The potential benefits of success in AI are huge: AI can be a tool to magnify our intelligence, allowing us to solve problems of poverty, disease, conflict, and ecological degradation, and to usher in an age of peace and plenty. Yet headlines such “'Sociopathic' robots could overrun the human race within a generation” might lead us to think just the opposite. What’s really going on?
Our concern about the future AI is a consequence of rapid progress in the field combined with a problem as old as King Midas, the mythical leader who got his wish that everything he touched would turn to gold—with intelligent machines, what you ask for is what you get. As the mathematician Norbert Wiener, the father of control theory, wrote in 1960: “If we use, to achieve our purposes, a mechanical agency with whose operation we cannot interfere effectively … we had better be quite sure that the purpose put into the machine is the purpose which we really desire.”
This purpose becomes more important as machines become more intelligent. For machines, “intelligent” usually means “better at carrying out the purpose that we humans supply.” For humans, it also means “better at understanding what human purposes really are.” Researchers in AI are only just beginning to grapple with this second problem.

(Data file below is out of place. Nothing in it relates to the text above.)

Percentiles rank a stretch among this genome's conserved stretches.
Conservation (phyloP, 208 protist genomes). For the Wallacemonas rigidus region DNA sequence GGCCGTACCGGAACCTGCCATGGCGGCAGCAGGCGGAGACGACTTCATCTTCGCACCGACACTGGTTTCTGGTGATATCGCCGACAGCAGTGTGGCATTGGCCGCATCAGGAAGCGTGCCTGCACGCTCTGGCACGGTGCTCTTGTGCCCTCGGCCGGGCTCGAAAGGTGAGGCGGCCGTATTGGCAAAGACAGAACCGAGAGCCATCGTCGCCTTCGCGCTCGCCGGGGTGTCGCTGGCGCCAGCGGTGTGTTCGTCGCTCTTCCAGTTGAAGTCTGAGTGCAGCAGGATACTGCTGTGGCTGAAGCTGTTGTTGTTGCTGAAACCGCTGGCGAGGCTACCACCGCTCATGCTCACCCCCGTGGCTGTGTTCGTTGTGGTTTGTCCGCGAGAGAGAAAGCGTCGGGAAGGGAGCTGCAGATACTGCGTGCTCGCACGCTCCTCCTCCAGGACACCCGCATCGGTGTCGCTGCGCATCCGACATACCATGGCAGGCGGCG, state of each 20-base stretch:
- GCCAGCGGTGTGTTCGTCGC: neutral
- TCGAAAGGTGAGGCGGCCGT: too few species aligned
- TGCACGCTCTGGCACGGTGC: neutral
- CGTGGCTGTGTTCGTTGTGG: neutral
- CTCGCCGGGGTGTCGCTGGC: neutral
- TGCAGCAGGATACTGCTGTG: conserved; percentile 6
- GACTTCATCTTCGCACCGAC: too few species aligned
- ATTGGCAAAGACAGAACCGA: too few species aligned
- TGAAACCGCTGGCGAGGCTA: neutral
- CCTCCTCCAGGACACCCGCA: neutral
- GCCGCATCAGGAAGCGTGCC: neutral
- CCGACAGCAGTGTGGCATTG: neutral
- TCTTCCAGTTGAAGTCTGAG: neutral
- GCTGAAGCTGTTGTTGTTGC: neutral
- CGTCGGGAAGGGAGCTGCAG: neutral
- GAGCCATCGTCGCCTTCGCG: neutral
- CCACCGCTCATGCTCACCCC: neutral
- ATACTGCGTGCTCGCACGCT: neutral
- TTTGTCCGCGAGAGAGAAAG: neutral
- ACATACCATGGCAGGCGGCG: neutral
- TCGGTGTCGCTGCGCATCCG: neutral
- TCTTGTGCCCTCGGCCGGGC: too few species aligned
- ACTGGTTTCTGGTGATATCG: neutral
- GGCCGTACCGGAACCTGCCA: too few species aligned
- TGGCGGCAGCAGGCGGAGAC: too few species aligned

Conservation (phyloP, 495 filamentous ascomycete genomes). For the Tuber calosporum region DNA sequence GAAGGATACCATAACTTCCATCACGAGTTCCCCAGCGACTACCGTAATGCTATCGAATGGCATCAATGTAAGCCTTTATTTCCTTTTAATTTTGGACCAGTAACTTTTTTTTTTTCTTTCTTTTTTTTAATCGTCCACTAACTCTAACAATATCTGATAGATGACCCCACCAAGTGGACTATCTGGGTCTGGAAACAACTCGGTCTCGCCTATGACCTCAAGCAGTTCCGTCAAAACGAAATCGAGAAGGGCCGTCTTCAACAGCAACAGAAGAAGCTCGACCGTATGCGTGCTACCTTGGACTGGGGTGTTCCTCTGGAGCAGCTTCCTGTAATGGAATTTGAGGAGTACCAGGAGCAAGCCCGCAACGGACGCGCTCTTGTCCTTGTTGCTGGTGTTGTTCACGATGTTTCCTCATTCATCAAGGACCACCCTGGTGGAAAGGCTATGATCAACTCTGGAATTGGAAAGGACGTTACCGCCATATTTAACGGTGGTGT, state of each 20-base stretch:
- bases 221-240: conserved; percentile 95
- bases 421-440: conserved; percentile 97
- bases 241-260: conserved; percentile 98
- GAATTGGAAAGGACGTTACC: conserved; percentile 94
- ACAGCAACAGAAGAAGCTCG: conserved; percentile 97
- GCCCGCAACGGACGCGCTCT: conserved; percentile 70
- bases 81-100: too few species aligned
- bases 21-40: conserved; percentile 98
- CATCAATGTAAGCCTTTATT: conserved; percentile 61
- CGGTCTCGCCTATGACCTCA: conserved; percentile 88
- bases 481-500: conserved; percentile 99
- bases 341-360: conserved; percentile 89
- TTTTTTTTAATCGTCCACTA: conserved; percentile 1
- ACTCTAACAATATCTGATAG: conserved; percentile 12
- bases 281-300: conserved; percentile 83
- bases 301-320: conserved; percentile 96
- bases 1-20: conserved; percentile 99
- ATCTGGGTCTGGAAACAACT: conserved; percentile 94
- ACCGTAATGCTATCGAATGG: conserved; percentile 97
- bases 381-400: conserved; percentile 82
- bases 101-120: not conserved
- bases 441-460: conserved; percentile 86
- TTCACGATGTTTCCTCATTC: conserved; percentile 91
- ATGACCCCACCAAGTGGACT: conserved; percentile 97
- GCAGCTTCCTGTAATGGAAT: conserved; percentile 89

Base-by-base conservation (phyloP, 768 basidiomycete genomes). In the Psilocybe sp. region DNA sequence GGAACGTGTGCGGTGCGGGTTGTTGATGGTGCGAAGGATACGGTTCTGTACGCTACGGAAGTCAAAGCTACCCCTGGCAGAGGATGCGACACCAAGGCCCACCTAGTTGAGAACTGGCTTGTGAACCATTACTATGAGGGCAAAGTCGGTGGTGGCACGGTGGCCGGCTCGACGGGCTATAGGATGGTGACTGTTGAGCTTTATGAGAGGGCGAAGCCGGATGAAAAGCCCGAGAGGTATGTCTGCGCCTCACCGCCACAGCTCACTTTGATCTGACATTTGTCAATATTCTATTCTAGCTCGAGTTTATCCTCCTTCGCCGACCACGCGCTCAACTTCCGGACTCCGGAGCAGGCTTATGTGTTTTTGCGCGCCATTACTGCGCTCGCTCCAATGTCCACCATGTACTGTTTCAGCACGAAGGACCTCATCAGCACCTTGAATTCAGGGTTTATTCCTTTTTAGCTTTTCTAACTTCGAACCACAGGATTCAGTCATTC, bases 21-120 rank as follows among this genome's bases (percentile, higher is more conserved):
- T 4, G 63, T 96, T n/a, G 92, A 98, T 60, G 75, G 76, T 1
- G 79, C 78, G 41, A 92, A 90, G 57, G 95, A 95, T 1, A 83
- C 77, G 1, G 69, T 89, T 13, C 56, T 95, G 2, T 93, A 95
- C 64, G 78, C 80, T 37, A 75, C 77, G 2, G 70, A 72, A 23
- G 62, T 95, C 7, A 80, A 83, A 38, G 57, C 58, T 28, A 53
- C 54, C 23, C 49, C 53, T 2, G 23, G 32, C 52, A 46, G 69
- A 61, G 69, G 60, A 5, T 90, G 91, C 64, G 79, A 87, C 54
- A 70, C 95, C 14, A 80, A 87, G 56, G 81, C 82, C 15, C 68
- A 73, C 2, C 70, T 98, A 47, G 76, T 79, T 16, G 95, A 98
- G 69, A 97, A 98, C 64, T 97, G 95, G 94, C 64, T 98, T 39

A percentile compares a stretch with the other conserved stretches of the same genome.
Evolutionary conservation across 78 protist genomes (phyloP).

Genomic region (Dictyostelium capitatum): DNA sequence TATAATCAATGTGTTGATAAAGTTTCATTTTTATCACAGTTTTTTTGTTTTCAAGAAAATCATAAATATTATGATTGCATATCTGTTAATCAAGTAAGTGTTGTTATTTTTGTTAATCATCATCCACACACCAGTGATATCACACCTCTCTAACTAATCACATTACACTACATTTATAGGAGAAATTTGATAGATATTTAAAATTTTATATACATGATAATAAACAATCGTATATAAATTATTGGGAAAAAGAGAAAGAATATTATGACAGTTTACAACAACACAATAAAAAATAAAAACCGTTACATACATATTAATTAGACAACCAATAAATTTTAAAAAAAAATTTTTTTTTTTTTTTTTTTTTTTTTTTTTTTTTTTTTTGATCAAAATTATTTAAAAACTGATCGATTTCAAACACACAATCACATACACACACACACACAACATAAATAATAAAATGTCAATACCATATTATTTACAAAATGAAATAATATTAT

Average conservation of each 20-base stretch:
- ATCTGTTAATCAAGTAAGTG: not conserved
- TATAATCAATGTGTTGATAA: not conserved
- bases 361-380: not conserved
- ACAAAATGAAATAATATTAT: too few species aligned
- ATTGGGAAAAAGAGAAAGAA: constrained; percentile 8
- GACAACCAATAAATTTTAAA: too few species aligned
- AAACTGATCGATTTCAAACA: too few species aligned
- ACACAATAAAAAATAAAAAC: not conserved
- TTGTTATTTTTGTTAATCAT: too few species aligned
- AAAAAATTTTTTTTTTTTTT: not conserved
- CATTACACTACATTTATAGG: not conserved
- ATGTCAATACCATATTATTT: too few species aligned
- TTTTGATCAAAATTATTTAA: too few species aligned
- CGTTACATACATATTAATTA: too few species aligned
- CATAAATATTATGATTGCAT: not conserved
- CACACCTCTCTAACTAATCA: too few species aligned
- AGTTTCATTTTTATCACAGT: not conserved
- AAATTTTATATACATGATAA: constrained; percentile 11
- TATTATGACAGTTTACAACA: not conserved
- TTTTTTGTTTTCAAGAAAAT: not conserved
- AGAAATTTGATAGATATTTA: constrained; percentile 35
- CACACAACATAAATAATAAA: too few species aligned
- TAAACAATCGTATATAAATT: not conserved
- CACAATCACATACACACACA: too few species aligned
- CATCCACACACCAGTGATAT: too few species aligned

I’m optimistic that we will make progress, for two reasons. First, human actions reveal information about our purposes and desires, and there is plenty of data about human actions— almost everything ever written or filmed is about human actions and our responses to them. Second, there are very strong economic incentives to solve this problem long before we reach the level of super-intelligent machines.
A lowly domestic robot that doesn’t understand human values may do something silly—like cooking the cat for dinner when the fridge is empty—and that will be the end of the domestic robot industry. Strange as it may seem, moral philosophy will become a key industry sector. The output could be quite instructive for the human race as well as for the robots.
Russell is a professor of computer science at UC Berkeley